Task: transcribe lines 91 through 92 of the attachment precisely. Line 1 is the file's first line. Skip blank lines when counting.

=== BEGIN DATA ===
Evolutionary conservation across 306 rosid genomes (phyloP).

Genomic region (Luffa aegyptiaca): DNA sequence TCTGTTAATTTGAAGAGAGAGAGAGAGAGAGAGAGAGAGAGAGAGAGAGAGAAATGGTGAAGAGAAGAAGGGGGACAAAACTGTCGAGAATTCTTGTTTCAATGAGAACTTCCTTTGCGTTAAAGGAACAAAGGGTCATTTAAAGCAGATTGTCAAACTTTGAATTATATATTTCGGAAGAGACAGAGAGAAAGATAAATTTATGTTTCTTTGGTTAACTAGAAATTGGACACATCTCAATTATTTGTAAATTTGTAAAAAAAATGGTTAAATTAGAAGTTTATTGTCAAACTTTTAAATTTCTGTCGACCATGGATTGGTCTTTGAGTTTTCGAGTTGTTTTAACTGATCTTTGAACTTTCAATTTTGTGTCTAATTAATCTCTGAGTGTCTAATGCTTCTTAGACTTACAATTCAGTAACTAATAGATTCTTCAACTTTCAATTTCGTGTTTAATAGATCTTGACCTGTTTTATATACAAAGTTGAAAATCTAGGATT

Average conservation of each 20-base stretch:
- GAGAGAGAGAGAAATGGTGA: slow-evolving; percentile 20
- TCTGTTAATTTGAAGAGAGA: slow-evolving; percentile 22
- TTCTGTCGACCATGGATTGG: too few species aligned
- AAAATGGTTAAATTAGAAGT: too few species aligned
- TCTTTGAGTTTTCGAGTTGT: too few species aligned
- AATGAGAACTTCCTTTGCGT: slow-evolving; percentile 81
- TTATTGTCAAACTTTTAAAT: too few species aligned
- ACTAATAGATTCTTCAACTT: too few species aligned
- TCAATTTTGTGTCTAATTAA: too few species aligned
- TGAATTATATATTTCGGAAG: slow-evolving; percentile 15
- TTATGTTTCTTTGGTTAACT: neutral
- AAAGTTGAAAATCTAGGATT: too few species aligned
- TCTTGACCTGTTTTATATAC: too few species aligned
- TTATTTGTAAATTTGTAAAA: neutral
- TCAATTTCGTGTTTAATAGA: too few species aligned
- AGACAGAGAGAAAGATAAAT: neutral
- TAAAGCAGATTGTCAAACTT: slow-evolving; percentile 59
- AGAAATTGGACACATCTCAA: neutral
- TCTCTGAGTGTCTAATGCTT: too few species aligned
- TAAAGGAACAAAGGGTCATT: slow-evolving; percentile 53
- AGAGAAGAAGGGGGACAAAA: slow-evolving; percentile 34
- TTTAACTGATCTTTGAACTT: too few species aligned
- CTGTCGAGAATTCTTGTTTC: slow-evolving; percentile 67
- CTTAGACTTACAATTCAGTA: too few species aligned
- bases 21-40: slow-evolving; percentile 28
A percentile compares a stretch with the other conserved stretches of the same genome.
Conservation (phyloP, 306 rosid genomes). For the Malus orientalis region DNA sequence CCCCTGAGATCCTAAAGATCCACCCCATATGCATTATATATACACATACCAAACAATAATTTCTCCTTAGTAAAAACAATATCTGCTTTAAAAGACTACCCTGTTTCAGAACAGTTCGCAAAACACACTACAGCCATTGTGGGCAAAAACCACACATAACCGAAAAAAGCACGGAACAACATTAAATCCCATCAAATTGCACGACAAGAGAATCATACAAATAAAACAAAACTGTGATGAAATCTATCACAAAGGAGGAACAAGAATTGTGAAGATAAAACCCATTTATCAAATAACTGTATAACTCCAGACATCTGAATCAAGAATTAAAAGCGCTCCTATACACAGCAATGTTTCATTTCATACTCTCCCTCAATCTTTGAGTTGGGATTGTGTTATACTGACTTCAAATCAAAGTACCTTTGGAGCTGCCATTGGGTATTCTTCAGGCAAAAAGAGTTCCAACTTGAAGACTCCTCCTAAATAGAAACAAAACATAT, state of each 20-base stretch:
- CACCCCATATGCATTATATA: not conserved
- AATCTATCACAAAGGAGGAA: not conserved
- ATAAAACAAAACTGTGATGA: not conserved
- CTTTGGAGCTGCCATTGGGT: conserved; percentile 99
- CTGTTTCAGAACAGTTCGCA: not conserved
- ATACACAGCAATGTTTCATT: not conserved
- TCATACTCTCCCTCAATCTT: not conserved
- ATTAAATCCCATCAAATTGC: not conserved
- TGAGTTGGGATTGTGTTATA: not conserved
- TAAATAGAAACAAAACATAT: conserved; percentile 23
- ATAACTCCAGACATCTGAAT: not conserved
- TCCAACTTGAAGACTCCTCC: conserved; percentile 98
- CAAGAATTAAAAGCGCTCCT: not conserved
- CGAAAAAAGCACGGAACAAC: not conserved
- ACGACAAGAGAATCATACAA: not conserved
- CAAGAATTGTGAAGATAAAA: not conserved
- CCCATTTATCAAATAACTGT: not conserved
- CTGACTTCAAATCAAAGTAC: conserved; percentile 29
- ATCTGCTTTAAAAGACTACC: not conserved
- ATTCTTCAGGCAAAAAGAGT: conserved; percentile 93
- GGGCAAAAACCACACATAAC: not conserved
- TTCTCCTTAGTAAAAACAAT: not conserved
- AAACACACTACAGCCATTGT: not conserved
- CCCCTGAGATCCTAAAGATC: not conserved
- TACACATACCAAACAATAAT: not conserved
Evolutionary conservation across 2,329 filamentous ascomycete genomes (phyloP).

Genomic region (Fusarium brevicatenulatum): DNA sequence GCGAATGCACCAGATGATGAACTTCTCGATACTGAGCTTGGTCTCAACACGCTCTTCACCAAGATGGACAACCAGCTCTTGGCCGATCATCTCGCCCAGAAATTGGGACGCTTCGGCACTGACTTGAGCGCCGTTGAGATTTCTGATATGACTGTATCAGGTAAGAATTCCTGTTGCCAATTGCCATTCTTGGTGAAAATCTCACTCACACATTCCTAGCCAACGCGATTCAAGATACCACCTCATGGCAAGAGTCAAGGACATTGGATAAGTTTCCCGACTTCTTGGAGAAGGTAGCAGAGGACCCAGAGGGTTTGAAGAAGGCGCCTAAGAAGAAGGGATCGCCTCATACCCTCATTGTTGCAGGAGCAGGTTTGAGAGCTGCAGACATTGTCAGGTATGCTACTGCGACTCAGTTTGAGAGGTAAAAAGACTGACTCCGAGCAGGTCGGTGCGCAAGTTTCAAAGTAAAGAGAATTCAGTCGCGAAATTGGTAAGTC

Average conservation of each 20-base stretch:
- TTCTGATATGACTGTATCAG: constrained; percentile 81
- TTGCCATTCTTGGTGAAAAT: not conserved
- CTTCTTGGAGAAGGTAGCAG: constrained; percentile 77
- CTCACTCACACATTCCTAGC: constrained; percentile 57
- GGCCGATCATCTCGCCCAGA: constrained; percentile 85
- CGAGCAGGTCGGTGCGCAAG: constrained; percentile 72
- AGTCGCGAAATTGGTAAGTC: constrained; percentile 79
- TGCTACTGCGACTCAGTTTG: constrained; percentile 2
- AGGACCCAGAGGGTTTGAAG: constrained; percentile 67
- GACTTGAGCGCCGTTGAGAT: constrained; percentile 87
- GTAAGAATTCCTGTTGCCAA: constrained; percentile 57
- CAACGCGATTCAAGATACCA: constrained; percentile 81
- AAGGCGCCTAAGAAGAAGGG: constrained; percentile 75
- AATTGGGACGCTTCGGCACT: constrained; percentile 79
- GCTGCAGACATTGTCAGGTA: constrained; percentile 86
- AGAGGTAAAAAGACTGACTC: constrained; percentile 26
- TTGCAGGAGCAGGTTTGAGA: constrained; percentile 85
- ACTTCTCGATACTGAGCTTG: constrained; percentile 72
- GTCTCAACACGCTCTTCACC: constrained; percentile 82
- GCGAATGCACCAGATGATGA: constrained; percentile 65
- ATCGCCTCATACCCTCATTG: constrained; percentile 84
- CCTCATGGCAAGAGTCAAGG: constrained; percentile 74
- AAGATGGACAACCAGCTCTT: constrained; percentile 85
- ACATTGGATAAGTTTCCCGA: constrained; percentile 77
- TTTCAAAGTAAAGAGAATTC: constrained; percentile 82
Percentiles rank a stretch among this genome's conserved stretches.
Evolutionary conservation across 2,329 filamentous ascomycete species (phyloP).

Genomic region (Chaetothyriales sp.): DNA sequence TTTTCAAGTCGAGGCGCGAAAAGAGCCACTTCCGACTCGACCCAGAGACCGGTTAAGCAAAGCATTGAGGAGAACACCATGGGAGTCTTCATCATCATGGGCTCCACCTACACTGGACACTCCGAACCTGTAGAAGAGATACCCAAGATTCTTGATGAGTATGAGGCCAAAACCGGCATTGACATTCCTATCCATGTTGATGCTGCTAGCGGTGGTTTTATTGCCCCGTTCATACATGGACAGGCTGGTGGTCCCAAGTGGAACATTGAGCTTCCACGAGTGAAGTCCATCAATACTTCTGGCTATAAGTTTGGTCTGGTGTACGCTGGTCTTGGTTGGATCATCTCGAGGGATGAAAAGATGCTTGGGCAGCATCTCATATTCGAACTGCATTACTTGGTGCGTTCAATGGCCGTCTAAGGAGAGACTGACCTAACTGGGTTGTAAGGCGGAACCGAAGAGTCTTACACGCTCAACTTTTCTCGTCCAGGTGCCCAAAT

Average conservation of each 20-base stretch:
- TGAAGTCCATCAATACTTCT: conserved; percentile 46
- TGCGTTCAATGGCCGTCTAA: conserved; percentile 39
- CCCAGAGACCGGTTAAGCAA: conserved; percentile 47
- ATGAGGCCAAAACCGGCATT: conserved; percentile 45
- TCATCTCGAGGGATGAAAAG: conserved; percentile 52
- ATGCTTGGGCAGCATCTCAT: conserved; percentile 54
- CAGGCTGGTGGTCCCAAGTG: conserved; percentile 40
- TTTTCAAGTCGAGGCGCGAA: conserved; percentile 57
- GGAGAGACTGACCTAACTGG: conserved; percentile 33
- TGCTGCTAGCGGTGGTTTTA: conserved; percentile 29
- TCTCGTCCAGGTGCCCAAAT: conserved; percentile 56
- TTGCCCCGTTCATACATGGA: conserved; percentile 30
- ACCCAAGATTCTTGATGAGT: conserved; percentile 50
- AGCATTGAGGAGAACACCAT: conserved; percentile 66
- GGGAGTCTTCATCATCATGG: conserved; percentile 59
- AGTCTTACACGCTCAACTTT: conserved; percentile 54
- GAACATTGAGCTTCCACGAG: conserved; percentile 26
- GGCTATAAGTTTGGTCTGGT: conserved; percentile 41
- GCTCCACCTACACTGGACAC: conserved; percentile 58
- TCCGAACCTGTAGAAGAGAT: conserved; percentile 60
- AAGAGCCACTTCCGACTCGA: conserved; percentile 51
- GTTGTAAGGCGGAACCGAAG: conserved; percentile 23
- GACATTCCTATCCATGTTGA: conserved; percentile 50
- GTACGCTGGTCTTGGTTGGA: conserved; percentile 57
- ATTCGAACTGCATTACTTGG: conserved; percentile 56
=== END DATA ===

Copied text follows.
- ATGAGGCCAAAACCGGCATT: conserved; percentile 45
- TCATCTCGAGGGATGAAAAG: conserved; percentile 52